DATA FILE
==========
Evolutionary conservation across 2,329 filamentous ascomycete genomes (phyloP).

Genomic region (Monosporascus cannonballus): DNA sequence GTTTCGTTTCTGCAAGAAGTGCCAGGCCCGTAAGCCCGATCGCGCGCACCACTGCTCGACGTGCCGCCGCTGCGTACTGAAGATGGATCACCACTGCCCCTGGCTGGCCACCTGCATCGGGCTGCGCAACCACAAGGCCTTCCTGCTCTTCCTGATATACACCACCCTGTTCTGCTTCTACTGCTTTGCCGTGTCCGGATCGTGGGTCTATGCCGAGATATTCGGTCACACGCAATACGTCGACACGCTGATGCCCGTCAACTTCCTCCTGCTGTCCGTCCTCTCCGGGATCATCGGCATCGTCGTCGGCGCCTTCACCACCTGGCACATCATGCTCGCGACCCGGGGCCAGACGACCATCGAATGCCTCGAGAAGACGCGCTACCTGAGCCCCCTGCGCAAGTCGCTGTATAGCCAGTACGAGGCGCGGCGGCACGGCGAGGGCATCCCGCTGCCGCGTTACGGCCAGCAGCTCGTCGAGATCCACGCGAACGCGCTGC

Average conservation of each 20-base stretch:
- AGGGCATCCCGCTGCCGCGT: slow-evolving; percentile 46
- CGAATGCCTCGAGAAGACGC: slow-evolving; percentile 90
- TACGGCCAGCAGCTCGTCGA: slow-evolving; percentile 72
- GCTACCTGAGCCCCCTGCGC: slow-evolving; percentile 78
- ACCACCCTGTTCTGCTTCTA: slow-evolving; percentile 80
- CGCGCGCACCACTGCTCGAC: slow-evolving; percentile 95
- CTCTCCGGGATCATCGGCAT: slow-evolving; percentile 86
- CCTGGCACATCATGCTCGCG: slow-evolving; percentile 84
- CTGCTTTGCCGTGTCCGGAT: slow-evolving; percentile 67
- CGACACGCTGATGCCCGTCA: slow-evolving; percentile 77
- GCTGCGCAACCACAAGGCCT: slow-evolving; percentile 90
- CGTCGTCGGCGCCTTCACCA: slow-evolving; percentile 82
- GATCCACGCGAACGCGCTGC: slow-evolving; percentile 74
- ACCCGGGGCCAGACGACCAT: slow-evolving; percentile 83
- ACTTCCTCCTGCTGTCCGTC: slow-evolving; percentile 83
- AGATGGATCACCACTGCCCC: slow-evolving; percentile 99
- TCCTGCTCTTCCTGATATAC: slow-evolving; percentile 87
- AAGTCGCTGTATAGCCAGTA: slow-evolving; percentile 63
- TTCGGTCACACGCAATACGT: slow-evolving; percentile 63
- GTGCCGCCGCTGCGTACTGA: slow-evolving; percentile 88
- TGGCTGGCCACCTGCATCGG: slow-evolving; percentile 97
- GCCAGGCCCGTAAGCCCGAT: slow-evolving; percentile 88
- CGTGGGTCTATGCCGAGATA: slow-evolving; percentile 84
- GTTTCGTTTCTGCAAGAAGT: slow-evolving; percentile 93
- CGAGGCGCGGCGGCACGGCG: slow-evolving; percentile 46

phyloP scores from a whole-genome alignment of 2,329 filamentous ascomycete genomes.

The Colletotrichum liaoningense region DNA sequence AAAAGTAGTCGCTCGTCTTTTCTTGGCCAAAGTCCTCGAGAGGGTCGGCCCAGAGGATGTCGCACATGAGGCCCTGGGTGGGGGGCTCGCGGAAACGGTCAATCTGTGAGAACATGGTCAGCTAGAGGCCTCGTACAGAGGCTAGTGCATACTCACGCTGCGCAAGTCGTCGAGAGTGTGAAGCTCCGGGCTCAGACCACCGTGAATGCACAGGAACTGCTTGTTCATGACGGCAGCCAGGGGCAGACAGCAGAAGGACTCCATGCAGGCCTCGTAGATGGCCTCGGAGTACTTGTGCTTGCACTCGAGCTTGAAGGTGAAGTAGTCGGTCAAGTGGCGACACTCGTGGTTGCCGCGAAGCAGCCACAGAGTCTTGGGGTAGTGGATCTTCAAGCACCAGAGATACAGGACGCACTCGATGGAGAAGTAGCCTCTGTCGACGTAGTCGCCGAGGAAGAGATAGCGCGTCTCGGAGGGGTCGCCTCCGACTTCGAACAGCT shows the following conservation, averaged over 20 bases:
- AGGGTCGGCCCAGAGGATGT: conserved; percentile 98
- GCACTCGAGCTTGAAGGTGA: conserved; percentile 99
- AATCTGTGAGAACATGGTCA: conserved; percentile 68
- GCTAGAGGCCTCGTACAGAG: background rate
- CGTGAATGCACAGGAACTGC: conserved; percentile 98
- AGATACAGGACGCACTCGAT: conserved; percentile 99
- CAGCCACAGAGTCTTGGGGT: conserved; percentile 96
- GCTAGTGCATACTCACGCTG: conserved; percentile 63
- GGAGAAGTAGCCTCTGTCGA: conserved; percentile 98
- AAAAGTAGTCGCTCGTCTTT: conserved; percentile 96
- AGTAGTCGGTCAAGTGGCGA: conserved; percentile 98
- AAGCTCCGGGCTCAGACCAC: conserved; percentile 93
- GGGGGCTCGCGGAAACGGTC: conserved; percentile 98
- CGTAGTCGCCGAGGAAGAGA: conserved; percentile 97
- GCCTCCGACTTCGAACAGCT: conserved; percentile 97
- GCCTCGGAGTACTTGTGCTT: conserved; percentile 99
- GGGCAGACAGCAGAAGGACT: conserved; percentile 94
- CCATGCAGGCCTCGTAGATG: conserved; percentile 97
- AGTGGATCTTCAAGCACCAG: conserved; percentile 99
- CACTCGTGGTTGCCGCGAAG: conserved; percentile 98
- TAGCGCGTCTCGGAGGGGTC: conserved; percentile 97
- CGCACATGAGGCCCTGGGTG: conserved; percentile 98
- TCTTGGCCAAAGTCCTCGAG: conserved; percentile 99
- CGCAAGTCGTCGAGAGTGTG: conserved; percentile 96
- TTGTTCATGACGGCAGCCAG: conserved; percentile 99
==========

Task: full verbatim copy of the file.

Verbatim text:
Evolutionary conservation across 2,329 filamentous ascomycete genomes (phyloP).

Genomic region (Monosporascus cannonballus): DNA sequence GTTTCGTTTCTGCAAGAAGTGCCAGGCCCGTAAGCCCGATCGCGCGCACCACTGCTCGACGTGCCGCCGCTGCGTACTGAAGATGGATCACCACTGCCCCTGGCTGGCCACCTGCATCGGGCTGCGCAACCACAAGGCCTTCCTGCTCTTCCTGATATACACCACCCTGTTCTGCTTCTACTGCTTTGCCGTGTCCGGATCGTGGGTCTATGCCGAGATATTCGGTCACACGCAATACGTCGACACGCTGATGCCCGTCAACTTCCTCCTGCTGTCCGTCCTCTCCGGGATCATCGGCATCGTCGTCGGCGCCTTCACCACCTGGCACATCATGCTCGCGACCCGGGGCCAGACGACCATCGAATGCCTCGAGAAGACGCGCTACCTGAGCCCCCTGCGCAAGTCGCTGTATAGCCAGTACGAGGCGCGGCGGCACGGCGAGGGCATCCCGCTGCCGCGTTACGGCCAGCAGCTCGTCGAGATCCACGCGAACGCGCTGC

Average conservation of each 20-base stretch:
- AGGGCATCCCGCTGCCGCGT: slow-evolving; percentile 46
- CGAATGCCTCGAGAAGACGC: slow-evolving; percentile 90
- TACGGCCAGCAGCTCGTCGA: slow-evolving; percentile 72
- GCTACCTGAGCCCCCTGCGC: slow-evolving; percentile 78
- ACCACCCTGTTCTGCTTCTA: slow-evolving; percentile 80
- CGCGCGCACCACTGCTCGAC: slow-evolving; percentile 95
- CTCTCCGGGATCATCGGCAT: slow-evolving; percentile 86
- CCTGGCACATCATGCTCGCG: slow-evolving; percentile 84
- CTGCTTTGCCGTGTCCGGAT: slow-evolving; percentile 67
- CGACACGCTGATGCCCGTCA: slow-evolving; percentile 77
- GCTGCGCAACCACAAGGCCT: slow-evolving; percentile 90
- CGTCGTCGGCGCCTTCACCA: slow-evolving; percentile 82
- GATCCACGCGAACGCGCTGC: slow-evolving; percentile 74
- ACCCGGGGCCAGACGACCAT: slow-evolving; percentile 83
- ACTTCCTCCTGCTGTCCGTC: slow-evolving; percentile 83
- AGATGGATCACCACTGCCCC: slow-evolving; percentile 99
- TCCTGCTCTTCCTGATATAC: slow-evolving; percentile 87
- AAGTCGCTGTATAGCCAGTA: slow-evolving; percentile 63
- TTCGGTCACACGCAATACGT: slow-evolving; percentile 63
- GTGCCGCCGCTGCGTACTGA: slow-evolving; percentile 88
- TGGCTGGCCACCTGCATCGG: slow-evolving; percentile 97
- GCCAGGCCCGTAAGCCCGAT: slow-evolving; percentile 88
- CGTGGGTCTATGCCGAGATA: slow-evolving; percentile 84
- GTTTCGTTTCTGCAAGAAGT: slow-evolving; percentile 93
- CGAGGCGCGGCGGCACGGCG: slow-evolving; percentile 46

phyloP scores from a whole-genome alignment of 2,329 filamentous ascomycete genomes.

The Colletotrichum liaoningense region DNA sequence AAAAGTAGTCGCTCGTCTTTTCTTGGCCAAAGTCCTCGAGAGGGTCGGCCCAGAGGATGTCGCACATGAGGCCCTGGGTGGGGGGCTCGCGGAAACGGTCAATCTGTGAGAACATGGTCAGCTAGAGGCCTCGTACAGAGGCTAGTGCATACTCACGCTGCGCAAGTCGTCGAGAGTGTGAAGCTCCGGGCTCAGACCACCGTGAATGCACAGGAACTGCTTGTTCATGACGGCAGCCAGGGGCAGACAGCAGAAGGACTCCATGCAGGCCTCGTAGATGGCCTCGGAGTACTTGTGCTTGCACTCGAGCTTGAAGGTGAAGTAGTCGGTCAAGTGGCGACACTCGTGGTTGCCGCGAAGCAGCCACAGAGTCTTGGGGTAGTGGATCTTCAAGCACCAGAGATACAGGACGCACTCGATGGAGAAGTAGCCTCTGTCGACGTAGTCGCCGAGGAAGAGATAGCGCGTCTCGGAGGGGTCGCCTCCGACTTCGAACAGCT shows the following conservation, averaged over 20 bases:
- AGGGTCGGCCCAGAGGATGT: conserved; percentile 98
- GCACTCGAGCTTGAAGGTGA: conserved; percentile 99
- AATCTGTGAGAACATGGTCA: conserved; percentile 68
- GCTAGAGGCCTCGTACAGAG: background rate
- CGTGAATGCACAGGAACTGC: conserved; percentile 98
- AGATACAGGACGCACTCGAT: conserved; percentile 99
- CAGCCACAGAGTCTTGGGGT: conserved; percentile 96
- GCTAGTGCATACTCACGCTG: conserved; percentile 63
- GGAGAAGTAGCCTCTGTCGA: conserved; percentile 98
- AAAAGTAGTCGCTCGTCTTT: conserved; percentile 96
- AGTAGTCGGTCAAGTGGCGA: conserved; percentile 98
- AAGCTCCGGGCTCAGACCAC: conserved; percentile 93
- GGGGGCTCGCGGAAACGGTC: conserved; percentile 98
- CGTAGTCGCCGAGGAAGAGA: conserved; percentile 97
- GCCTCCGACTTCGAACAGCT: conserved; percentile 97
- GCCTCGGAGTACTTGTGCTT: conserved; percentile 99
- GGGCAGACAGCAGAAGGACT: conserved; percentile 94
- CCATGCAGGCCTCGTAGATG: conserved; percentile 97
- AGTGGATCTTCAAGCACCAG: conserved; percentile 99
- CACTCGTGGTTGCCGCGAAG: conserved; percentile 98
- TAGCGCGTCTCGGAGGGGTC: conserved; percentile 97
- CGCACATGAGGCCCTGGGTG: conserved; percentile 98
- TCTTGGCCAAAGTCCTCGAG: conserved; percentile 99
- CGCAAGTCGTCGAGAGTGTG: conserved; percentile 96
- TTGTTCATGACGGCAGCCAG: conserved; percentile 99